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Ending the Meltdown Melodrama

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A new poll has brought some welcome news. When asked, "Do you think the country is headed in the right direction?" more responders say yes than no. This is in stark contrast to the latter stages of the Bush administration, when the no's were mounting to unheard-of levels, past 80%. The headline says that President Obama's honeymoon isn't over, but this poll means something more.

It's about the melodrama of meltdown.

Mass media thrives on melodrama, and so does modern politics. We became addicted to the scary side of the economic meltdown -- the term itself is a piece of verbal melodrama. We were "going over the cliff," "crashing," "ending the American dream," and on and on. In the political arena, the right wing issued dire warnings about holding the next three generations hostage with crippling deficits.

But melodramas don't end a crisis. They do just the opposite by freezing the mind with fear and the prospect of doom. Economists constantly tell us that markets are psychological. Recessions, while normal if unpleasant parts of the business cycle, spiral into depressions when the public panics. Melodrama is one stage of panic, so it's good news when people don't buy into it. The new poll is one indicator, if a small one, that our no-drama president is actually leading the country and convincing the public of his point of view.

If you stand back and take a breath, the realities are difficult but not panic-inducing. White collar unemployment among the college educated stands around 4.5%, which is low. The hardest hit are blue collar workers. They have been at a disadvantage for years as the American economy has shifted. Today you have to have computer skills to survive; working on an assembly line is becoming obsolete. What's to be done? Exactly what the administration wants to do: educate the young and provide help for those who can't change or who are caught in the current squeeze.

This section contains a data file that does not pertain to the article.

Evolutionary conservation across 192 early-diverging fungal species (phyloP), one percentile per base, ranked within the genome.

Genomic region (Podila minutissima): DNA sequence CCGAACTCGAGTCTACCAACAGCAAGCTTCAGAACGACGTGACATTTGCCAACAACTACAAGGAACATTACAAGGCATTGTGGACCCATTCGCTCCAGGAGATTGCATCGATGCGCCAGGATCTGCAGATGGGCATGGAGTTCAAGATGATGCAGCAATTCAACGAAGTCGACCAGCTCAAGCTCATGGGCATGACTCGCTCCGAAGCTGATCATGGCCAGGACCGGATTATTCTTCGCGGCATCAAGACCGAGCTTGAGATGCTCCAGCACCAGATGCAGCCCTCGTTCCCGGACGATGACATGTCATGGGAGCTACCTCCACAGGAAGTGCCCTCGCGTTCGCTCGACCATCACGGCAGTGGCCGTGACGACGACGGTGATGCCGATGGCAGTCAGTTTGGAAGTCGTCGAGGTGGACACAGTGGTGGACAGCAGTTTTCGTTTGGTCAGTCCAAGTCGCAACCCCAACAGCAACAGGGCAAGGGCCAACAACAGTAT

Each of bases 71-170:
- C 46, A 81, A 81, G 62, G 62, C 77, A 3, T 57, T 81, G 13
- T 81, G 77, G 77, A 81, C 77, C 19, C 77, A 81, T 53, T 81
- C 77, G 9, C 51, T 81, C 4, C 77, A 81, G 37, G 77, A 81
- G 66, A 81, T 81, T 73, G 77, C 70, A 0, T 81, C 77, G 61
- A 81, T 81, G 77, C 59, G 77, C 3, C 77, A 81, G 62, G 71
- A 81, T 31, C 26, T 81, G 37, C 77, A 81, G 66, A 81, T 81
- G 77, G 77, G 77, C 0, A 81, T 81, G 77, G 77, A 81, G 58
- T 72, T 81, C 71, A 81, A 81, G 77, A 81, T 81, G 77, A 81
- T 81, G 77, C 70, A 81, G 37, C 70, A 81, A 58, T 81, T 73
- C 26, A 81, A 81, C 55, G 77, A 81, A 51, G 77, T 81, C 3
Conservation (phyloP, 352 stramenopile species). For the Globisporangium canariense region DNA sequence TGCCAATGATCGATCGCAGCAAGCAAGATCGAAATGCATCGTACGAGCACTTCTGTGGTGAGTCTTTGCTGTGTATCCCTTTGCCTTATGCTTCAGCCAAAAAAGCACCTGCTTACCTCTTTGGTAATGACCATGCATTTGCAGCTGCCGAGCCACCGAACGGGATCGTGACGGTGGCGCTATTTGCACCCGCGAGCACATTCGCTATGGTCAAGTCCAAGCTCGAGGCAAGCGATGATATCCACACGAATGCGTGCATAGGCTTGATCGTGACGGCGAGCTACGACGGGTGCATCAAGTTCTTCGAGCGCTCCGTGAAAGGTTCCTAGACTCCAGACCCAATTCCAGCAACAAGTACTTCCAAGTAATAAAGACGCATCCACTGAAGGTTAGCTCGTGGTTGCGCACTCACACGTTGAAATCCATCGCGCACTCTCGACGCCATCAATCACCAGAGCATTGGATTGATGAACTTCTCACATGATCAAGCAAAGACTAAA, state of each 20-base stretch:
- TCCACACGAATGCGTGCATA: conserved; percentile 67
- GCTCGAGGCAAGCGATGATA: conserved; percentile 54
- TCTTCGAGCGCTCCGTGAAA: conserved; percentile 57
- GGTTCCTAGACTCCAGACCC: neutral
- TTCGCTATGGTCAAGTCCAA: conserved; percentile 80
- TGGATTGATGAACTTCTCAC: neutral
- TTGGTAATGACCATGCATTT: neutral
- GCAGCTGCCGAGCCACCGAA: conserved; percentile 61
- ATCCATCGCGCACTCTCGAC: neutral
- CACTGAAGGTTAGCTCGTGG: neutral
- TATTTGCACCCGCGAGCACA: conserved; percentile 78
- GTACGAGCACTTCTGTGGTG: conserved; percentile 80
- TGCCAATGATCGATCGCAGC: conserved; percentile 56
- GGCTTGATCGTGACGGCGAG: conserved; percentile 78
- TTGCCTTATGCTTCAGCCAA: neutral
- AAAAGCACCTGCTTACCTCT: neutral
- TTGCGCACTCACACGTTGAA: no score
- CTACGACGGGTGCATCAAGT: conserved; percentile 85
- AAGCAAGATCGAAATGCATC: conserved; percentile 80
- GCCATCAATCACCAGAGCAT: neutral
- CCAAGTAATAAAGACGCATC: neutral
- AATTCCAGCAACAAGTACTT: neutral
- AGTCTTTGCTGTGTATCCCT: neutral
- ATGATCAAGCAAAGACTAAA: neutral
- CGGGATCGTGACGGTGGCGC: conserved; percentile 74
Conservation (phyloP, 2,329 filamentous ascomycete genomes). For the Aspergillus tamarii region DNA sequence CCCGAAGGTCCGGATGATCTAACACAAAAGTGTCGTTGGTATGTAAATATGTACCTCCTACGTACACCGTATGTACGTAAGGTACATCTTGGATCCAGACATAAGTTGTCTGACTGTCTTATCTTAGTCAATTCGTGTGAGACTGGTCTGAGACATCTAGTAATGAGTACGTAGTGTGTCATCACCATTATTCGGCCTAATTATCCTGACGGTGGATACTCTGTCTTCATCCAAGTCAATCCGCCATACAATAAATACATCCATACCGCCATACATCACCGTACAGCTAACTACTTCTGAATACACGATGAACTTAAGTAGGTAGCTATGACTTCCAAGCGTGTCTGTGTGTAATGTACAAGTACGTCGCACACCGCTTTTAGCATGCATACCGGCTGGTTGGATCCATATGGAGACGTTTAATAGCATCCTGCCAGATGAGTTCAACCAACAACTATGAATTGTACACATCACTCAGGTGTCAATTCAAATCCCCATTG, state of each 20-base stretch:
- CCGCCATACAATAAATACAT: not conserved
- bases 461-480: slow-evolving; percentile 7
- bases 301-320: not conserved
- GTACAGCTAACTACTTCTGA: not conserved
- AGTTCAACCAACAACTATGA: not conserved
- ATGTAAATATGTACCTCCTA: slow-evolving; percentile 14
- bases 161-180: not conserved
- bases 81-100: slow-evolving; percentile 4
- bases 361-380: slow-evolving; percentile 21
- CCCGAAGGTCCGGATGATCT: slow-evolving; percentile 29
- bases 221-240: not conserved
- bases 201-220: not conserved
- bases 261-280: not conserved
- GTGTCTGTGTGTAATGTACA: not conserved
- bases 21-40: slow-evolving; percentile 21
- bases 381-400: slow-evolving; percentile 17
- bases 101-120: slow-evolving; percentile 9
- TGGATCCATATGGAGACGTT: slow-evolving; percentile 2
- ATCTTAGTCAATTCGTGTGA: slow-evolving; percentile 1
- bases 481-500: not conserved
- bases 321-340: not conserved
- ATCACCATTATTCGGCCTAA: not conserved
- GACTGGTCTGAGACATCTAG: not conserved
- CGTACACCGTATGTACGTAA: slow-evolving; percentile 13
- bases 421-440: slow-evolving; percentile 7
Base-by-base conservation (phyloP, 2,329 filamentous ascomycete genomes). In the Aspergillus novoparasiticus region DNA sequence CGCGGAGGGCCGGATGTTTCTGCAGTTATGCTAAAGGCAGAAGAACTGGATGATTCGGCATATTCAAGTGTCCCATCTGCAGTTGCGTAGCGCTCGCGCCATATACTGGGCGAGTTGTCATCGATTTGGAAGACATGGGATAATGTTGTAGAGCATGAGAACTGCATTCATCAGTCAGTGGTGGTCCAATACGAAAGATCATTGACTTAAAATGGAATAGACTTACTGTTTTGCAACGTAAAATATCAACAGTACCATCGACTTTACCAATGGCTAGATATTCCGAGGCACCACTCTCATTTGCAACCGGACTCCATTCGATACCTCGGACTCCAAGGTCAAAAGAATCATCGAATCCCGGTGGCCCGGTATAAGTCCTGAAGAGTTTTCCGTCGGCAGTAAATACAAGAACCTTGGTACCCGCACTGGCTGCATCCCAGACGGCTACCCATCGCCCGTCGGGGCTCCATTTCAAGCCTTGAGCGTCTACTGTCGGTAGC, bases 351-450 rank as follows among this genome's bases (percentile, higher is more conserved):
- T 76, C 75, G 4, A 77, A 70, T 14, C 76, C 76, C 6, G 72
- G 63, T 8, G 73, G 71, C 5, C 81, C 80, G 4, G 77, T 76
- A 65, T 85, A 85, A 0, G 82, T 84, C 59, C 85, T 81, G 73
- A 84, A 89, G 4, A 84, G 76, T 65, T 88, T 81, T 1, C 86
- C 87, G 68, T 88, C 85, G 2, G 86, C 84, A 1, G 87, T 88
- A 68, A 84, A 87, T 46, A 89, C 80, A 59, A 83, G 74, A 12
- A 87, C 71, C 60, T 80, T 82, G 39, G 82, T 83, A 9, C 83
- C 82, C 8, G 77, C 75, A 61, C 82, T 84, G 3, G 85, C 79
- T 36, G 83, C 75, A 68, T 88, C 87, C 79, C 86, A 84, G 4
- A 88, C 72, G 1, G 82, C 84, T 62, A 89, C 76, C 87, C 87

The same holds for health care. Health care is bankrupting the country and making American products non-competitive in the world. To cure those ills, the government has to reform the entire system, and that in turn will lead to higher taxes. No one is thrilled with this news, but it's not a cause for melodrama. In an aging society, rising health needs exist, no ifs, ands, or buts. The issue has been pushed aside for eight years; now it must be faced.

One by one you can go down the list and see that we've reached a turning point. America has to be reinvented for the future. Obama realizes this, as do many other people. For the first time, however, he has the will, the political clout, and the public approval to move forward. All previous presidents lacked one or the other ingredient, so nothing was done. Echoing the Bush administration's enforced policy of diverting attention from our problems, the forces that foment melodrama are trying to shut down the future. They have seized on a new tactic like tea parties, but the agenda is the same reactionary delusion as before. We find ourselves in convulsive times, but that's no reason to panic. Everyone wants a future, and now we can actually shape the one that fits our best vision of ourselves.

Published in the San Francisco Chronicle

Deepak Chopra on Intent.com